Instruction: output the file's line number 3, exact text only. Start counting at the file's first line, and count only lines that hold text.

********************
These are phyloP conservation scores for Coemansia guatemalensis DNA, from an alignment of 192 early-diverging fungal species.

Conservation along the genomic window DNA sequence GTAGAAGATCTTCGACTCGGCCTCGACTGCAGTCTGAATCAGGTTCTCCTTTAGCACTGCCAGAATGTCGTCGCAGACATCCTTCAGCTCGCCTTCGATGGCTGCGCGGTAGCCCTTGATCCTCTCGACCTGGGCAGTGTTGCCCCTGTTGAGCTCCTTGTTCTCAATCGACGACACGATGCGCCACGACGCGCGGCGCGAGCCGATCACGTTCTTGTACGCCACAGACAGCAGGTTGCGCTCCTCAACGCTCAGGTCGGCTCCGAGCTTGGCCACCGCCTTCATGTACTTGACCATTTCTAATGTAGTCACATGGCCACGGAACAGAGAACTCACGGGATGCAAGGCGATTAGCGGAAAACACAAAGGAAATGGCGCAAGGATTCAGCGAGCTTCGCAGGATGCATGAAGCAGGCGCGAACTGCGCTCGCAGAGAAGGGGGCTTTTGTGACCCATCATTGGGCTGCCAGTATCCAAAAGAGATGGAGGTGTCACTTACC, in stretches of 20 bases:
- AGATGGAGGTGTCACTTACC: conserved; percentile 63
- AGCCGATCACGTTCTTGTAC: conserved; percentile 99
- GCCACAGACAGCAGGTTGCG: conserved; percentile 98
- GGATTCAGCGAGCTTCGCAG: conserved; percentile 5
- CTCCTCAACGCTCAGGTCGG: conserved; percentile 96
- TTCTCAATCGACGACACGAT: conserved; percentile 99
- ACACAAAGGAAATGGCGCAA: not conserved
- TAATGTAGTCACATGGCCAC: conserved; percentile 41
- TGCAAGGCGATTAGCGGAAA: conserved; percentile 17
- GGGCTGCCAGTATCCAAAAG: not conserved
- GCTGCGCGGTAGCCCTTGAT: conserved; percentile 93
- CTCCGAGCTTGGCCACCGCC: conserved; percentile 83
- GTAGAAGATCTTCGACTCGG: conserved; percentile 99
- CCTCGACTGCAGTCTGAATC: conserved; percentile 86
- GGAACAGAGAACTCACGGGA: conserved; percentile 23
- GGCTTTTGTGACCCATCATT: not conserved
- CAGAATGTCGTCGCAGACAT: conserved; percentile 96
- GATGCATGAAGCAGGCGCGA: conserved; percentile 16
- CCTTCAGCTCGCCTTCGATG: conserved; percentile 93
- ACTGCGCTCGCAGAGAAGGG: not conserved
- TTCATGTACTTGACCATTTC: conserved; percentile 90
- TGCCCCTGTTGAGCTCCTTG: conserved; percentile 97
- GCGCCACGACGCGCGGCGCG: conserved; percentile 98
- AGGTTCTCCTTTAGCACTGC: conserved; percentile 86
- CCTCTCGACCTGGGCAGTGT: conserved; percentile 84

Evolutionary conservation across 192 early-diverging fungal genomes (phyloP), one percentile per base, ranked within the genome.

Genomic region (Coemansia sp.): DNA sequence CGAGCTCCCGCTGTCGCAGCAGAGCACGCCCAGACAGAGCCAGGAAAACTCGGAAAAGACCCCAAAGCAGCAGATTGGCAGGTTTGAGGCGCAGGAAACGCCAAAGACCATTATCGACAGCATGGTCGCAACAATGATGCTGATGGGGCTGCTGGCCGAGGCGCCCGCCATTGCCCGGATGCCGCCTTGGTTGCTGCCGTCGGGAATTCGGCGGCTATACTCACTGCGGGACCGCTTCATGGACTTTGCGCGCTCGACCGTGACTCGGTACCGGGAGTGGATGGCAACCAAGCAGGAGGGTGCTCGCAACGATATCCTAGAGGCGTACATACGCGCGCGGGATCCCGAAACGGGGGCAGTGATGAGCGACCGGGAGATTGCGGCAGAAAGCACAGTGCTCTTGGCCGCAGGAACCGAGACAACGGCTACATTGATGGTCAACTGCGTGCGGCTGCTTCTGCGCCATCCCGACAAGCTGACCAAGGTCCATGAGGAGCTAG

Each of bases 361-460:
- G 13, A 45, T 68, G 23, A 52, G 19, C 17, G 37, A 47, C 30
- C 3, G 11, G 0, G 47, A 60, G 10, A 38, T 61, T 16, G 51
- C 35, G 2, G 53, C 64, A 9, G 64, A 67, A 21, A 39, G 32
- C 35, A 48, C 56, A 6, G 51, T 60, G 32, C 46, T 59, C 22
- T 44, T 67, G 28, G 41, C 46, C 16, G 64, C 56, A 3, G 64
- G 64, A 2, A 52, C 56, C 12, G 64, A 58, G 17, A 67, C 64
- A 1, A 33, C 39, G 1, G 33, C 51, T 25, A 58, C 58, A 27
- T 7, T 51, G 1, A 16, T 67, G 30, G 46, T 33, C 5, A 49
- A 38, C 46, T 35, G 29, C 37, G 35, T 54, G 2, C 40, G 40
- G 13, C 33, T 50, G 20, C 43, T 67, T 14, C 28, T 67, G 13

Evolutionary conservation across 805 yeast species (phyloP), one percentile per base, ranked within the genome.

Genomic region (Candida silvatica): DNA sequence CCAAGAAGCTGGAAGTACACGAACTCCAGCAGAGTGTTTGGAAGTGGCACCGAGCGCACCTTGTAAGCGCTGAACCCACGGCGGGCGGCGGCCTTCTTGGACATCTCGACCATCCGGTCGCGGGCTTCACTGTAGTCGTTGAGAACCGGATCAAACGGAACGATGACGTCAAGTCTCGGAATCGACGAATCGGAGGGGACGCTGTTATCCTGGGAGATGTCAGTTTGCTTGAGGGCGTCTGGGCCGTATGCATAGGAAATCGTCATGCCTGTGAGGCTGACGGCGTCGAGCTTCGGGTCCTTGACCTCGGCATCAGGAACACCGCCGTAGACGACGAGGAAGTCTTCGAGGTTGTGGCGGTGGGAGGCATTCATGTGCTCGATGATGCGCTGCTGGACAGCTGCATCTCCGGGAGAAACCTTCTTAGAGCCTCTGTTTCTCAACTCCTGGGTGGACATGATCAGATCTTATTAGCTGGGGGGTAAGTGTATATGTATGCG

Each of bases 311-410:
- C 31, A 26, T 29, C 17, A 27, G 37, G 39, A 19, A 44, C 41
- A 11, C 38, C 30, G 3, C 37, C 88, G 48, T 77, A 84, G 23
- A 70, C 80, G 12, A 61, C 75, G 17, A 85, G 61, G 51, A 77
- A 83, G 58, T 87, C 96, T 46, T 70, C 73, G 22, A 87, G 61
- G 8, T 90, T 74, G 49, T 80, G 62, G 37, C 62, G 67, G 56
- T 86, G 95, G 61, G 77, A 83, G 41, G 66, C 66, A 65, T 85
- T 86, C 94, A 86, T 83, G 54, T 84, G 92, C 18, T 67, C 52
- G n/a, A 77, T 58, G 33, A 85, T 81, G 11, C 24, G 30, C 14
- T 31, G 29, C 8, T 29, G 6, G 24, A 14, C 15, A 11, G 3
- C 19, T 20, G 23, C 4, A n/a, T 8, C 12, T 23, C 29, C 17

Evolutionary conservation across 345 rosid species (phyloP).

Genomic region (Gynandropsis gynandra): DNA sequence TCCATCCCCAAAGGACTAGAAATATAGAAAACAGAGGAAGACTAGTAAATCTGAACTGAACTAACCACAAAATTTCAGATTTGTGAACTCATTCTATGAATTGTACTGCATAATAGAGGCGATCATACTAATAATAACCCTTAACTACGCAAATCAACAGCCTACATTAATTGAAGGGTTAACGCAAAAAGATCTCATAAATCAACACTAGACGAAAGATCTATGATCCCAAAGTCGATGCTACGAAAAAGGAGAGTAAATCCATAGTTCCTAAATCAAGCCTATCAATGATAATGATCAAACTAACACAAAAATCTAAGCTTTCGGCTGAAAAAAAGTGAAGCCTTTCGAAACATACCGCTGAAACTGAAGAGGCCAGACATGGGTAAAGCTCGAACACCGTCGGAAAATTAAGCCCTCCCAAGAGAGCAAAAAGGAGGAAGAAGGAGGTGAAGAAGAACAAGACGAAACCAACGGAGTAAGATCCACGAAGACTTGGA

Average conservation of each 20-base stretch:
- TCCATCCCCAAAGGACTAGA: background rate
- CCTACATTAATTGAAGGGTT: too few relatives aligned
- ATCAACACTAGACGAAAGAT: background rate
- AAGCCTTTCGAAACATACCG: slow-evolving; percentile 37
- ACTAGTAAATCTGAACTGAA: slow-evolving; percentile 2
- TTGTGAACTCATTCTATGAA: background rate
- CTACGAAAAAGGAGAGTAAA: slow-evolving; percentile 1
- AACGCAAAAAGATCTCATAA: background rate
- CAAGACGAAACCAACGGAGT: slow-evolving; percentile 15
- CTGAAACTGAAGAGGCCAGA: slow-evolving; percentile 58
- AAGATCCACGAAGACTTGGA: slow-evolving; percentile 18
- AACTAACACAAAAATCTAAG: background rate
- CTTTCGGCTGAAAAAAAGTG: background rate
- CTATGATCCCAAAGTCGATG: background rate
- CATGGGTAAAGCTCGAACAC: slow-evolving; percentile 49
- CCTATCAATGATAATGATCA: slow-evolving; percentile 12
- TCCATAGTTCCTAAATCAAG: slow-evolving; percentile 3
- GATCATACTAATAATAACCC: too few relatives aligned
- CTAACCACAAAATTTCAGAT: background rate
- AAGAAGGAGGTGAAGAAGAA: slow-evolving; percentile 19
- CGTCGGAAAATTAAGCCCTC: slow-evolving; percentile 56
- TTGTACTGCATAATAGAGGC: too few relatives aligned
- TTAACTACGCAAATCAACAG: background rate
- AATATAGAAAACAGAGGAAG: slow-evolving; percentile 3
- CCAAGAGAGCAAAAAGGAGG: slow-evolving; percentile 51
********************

- AGATGGAGGTGTCACTTACC: conserved; percentile 63